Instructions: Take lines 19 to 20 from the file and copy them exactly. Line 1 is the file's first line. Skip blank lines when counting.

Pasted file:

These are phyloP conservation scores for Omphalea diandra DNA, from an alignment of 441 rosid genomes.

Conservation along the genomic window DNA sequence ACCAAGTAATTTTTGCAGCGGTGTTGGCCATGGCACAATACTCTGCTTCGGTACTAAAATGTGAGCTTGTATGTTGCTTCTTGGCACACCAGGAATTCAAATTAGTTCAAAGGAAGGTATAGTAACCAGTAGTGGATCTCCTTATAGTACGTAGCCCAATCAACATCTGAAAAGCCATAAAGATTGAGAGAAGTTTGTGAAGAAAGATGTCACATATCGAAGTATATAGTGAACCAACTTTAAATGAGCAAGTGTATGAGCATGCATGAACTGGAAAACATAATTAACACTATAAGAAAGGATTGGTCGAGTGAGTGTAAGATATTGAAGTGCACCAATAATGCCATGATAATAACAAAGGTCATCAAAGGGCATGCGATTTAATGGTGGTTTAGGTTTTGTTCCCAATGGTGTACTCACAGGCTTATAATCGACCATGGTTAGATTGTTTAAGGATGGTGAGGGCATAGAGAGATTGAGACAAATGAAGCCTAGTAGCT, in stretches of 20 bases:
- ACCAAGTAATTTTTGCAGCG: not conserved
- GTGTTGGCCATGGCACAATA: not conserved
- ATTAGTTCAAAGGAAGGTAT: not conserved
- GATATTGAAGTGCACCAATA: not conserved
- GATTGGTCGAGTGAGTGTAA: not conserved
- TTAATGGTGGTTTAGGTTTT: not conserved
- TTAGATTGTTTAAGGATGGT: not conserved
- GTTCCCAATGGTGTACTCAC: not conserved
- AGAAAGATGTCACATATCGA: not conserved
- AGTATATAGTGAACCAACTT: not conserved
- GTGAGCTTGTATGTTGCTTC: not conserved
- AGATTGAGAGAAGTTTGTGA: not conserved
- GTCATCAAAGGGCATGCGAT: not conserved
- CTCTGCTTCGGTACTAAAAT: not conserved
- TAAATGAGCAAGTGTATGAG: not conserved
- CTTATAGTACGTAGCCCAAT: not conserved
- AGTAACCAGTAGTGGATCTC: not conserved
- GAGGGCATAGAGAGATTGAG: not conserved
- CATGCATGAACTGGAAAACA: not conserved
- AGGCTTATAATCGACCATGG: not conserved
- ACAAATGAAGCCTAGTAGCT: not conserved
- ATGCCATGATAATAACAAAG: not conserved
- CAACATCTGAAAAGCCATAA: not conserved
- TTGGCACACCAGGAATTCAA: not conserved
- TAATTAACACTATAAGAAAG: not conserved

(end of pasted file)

- AGTAACCAGTAGTGGATCTC: not conserved
- GAGGGCATAGAGAGATTGAG: not conserved